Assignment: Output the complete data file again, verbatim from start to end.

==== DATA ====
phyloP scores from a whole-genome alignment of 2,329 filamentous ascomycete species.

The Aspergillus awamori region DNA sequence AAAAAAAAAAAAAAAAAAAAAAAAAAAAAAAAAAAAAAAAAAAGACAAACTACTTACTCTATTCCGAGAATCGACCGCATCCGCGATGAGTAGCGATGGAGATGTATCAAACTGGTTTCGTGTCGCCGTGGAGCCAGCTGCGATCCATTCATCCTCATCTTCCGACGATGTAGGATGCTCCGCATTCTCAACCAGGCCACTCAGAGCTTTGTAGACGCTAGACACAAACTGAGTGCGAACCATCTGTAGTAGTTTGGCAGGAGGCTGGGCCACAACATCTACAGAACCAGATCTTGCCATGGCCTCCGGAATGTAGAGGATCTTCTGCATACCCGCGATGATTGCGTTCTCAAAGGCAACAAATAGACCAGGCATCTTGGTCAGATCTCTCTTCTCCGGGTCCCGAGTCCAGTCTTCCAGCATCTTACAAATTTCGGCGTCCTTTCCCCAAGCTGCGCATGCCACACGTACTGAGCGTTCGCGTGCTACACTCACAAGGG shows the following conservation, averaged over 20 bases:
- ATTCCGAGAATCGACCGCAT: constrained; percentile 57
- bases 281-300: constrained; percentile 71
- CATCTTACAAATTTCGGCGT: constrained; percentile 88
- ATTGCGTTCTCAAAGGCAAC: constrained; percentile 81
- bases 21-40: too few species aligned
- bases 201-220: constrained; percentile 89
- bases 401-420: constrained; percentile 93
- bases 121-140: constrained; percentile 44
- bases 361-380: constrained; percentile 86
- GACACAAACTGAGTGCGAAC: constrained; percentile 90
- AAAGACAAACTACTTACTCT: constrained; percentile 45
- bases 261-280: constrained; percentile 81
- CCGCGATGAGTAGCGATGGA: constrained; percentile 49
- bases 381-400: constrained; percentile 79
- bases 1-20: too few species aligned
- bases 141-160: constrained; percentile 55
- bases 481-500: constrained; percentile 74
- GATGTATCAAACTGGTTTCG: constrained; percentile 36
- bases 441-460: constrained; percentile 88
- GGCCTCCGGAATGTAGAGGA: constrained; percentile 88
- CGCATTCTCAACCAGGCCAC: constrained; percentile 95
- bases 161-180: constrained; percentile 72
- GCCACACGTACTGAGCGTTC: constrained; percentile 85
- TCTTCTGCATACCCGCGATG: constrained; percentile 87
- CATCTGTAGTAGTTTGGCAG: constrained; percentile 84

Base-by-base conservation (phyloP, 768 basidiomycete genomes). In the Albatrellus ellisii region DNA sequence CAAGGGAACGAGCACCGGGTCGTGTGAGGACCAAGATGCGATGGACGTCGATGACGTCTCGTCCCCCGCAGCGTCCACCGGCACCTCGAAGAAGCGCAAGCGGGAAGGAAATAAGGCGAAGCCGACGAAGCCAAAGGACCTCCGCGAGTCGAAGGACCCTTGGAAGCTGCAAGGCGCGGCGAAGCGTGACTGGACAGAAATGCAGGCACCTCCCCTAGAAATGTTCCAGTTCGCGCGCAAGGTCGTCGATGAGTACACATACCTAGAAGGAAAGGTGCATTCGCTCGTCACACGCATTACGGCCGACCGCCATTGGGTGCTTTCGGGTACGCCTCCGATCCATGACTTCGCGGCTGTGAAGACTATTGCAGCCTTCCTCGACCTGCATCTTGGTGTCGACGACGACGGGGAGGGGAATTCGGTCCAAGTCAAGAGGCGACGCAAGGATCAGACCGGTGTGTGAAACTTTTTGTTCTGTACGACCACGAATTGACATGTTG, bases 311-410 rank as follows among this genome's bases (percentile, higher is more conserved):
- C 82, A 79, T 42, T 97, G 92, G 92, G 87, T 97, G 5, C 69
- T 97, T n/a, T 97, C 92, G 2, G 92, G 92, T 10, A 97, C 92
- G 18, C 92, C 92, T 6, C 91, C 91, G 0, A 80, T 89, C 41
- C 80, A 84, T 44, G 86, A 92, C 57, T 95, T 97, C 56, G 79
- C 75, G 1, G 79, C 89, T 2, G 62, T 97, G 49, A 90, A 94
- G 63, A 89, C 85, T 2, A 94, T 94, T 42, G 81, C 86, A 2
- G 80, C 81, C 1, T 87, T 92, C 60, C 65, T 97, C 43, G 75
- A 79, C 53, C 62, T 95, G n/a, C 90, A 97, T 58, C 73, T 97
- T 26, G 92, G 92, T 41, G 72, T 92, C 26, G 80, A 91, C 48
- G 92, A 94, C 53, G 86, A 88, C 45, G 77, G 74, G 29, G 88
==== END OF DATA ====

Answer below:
phyloP scores from a whole-genome alignment of 2,329 filamentous ascomycete species.

The Aspergillus awamori region DNA sequence AAAAAAAAAAAAAAAAAAAAAAAAAAAAAAAAAAAAAAAAAAAGACAAACTACTTACTCTATTCCGAGAATCGACCGCATCCGCGATGAGTAGCGATGGAGATGTATCAAACTGGTTTCGTGTCGCCGTGGAGCCAGCTGCGATCCATTCATCCTCATCTTCCGACGATGTAGGATGCTCCGCATTCTCAACCAGGCCACTCAGAGCTTTGTAGACGCTAGACACAAACTGAGTGCGAACCATCTGTAGTAGTTTGGCAGGAGGCTGGGCCACAACATCTACAGAACCAGATCTTGCCATGGCCTCCGGAATGTAGAGGATCTTCTGCATACCCGCGATGATTGCGTTCTCAAAGGCAACAAATAGACCAGGCATCTTGGTCAGATCTCTCTTCTCCGGGTCCCGAGTCCAGTCTTCCAGCATCTTACAAATTTCGGCGTCCTTTCCCCAAGCTGCGCATGCCACACGTACTGAGCGTTCGCGTGCTACACTCACAAGGG shows the following conservation, averaged over 20 bases:
- ATTCCGAGAATCGACCGCAT: constrained; percentile 57
- bases 281-300: constrained; percentile 71
- CATCTTACAAATTTCGGCGT: constrained; percentile 88
- ATTGCGTTCTCAAAGGCAAC: constrained; percentile 81
- bases 21-40: too few species aligned
- bases 201-220: constrained; percentile 89
- bases 401-420: constrained; percentile 93
- bases 121-140: constrained; percentile 44
- bases 361-380: constrained; percentile 86
- GACACAAACTGAGTGCGAAC: constrained; percentile 90
- AAAGACAAACTACTTACTCT: constrained; percentile 45
- bases 261-280: constrained; percentile 81
- CCGCGATGAGTAGCGATGGA: constrained; percentile 49
- bases 381-400: constrained; percentile 79
- bases 1-20: too few species aligned
- bases 141-160: constrained; percentile 55
- bases 481-500: constrained; percentile 74
- GATGTATCAAACTGGTTTCG: constrained; percentile 36
- bases 441-460: constrained; percentile 88
- GGCCTCCGGAATGTAGAGGA: constrained; percentile 88
- CGCATTCTCAACCAGGCCAC: constrained; percentile 95
- bases 161-180: constrained; percentile 72
- GCCACACGTACTGAGCGTTC: constrained; percentile 85
- TCTTCTGCATACCCGCGATG: constrained; percentile 87
- CATCTGTAGTAGTTTGGCAG: constrained; percentile 84

Base-by-base conservation (phyloP, 768 basidiomycete genomes). In the Albatrellus ellisii region DNA sequence CAAGGGAACGAGCACCGGGTCGTGTGAGGACCAAGATGCGATGGACGTCGATGACGTCTCGTCCCCCGCAGCGTCCACCGGCACCTCGAAGAAGCGCAAGCGGGAAGGAAATAAGGCGAAGCCGACGAAGCCAAAGGACCTCCGCGAGTCGAAGGACCCTTGGAAGCTGCAAGGCGCGGCGAAGCGTGACTGGACAGAAATGCAGGCACCTCCCCTAGAAATGTTCCAGTTCGCGCGCAAGGTCGTCGATGAGTACACATACCTAGAAGGAAAGGTGCATTCGCTCGTCACACGCATTACGGCCGACCGCCATTGGGTGCTTTCGGGTACGCCTCCGATCCATGACTTCGCGGCTGTGAAGACTATTGCAGCCTTCCTCGACCTGCATCTTGGTGTCGACGACGACGGGGAGGGGAATTCGGTCCAAGTCAAGAGGCGACGCAAGGATCAGACCGGTGTGTGAAACTTTTTGTTCTGTACGACCACGAATTGACATGTTG, bases 311-410 rank as follows among this genome's bases (percentile, higher is more conserved):
- C 82, A 79, T 42, T 97, G 92, G 92, G 87, T 97, G 5, C 69
- T 97, T n/a, T 97, C 92, G 2, G 92, G 92, T 10, A 97, C 92
- G 18, C 92, C 92, T 6, C 91, C 91, G 0, A 80, T 89, C 41
- C 80, A 84, T 44, G 86, A 92, C 57, T 95, T 97, C 56, G 79
- C 75, G 1, G 79, C 89, T 2, G 62, T 97, G 49, A 90, A 94
- G 63, A 89, C 85, T 2, A 94, T 94, T 42, G 81, C 86, A 2
- G 80, C 81, C 1, T 87, T 92, C 60, C 65, T 97, C 43, G 75
- A 79, C 53, C 62, T 95, G n/a, C 90, A 97, T 58, C 73, T 97
- T 26, G 92, G 92, T 41, G 72, T 92, C 26, G 80, A 91, C 48
- G 92, A 94, C 53, G 86, A 88, C 45, G 77, G 74, G 29, G 88